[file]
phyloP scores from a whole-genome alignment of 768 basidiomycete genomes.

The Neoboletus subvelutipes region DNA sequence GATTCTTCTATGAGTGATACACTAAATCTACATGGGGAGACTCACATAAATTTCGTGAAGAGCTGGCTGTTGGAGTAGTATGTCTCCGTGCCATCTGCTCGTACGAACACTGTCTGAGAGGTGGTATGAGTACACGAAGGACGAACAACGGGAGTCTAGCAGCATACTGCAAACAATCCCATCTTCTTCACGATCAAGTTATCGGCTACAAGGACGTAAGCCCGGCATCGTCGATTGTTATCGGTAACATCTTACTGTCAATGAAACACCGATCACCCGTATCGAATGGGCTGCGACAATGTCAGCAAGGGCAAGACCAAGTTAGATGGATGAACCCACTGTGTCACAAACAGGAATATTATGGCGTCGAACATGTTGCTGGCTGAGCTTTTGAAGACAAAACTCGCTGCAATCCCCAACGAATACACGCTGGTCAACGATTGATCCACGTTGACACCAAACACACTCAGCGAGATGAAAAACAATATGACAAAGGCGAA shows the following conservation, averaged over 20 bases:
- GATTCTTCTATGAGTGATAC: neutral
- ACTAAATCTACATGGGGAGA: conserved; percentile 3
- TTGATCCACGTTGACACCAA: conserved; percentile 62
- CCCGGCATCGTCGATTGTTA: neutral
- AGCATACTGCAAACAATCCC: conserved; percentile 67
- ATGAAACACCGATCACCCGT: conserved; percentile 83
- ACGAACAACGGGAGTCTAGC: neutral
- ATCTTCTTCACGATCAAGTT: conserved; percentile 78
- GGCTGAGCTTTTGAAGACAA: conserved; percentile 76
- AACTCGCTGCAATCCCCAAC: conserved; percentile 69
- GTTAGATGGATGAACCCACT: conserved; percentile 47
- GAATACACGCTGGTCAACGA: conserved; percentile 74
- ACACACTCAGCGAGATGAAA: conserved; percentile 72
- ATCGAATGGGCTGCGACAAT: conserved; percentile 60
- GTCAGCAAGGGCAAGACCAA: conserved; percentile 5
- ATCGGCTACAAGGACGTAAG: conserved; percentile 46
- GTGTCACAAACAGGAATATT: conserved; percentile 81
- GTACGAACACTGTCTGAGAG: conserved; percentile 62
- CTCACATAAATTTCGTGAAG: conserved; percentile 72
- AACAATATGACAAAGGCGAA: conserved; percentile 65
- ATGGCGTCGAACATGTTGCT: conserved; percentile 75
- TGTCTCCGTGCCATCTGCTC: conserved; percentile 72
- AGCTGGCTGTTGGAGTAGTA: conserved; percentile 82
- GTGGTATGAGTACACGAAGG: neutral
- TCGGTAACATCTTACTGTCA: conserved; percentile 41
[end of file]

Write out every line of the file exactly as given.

phyloP scores from a whole-genome alignment of 768 basidiomycete genomes.

The Neoboletus subvelutipes region DNA sequence GATTCTTCTATGAGTGATACACTAAATCTACATGGGGAGACTCACATAAATTTCGTGAAGAGCTGGCTGTTGGAGTAGTATGTCTCCGTGCCATCTGCTCGTACGAACACTGTCTGAGAGGTGGTATGAGTACACGAAGGACGAACAACGGGAGTCTAGCAGCATACTGCAAACAATCCCATCTTCTTCACGATCAAGTTATCGGCTACAAGGACGTAAGCCCGGCATCGTCGATTGTTATCGGTAACATCTTACTGTCAATGAAACACCGATCACCCGTATCGAATGGGCTGCGACAATGTCAGCAAGGGCAAGACCAAGTTAGATGGATGAACCCACTGTGTCACAAACAGGAATATTATGGCGTCGAACATGTTGCTGGCTGAGCTTTTGAAGACAAAACTCGCTGCAATCCCCAACGAATACACGCTGGTCAACGATTGATCCACGTTGACACCAAACACACTCAGCGAGATGAAAAACAATATGACAAAGGCGAA shows the following conservation, averaged over 20 bases:
- GATTCTTCTATGAGTGATAC: neutral
- ACTAAATCTACATGGGGAGA: conserved; percentile 3
- TTGATCCACGTTGACACCAA: conserved; percentile 62
- CCCGGCATCGTCGATTGTTA: neutral
- AGCATACTGCAAACAATCCC: conserved; percentile 67
- ATGAAACACCGATCACCCGT: conserved; percentile 83
- ACGAACAACGGGAGTCTAGC: neutral
- ATCTTCTTCACGATCAAGTT: conserved; percentile 78
- GGCTGAGCTTTTGAAGACAA: conserved; percentile 76
- AACTCGCTGCAATCCCCAAC: conserved; percentile 69
- GTTAGATGGATGAACCCACT: conserved; percentile 47
- GAATACACGCTGGTCAACGA: conserved; percentile 74
- ACACACTCAGCGAGATGAAA: conserved; percentile 72
- ATCGAATGGGCTGCGACAAT: conserved; percentile 60
- GTCAGCAAGGGCAAGACCAA: conserved; percentile 5
- ATCGGCTACAAGGACGTAAG: conserved; percentile 46
- GTGTCACAAACAGGAATATT: conserved; percentile 81
- GTACGAACACTGTCTGAGAG: conserved; percentile 62
- CTCACATAAATTTCGTGAAG: conserved; percentile 72
- AACAATATGACAAAGGCGAA: conserved; percentile 65
- ATGGCGTCGAACATGTTGCT: conserved; percentile 75
- TGTCTCCGTGCCATCTGCTC: conserved; percentile 72
- AGCTGGCTGTTGGAGTAGTA: conserved; percentile 82
- GTGGTATGAGTACACGAAGG: neutral
- TCGGTAACATCTTACTGTCA: conserved; percentile 41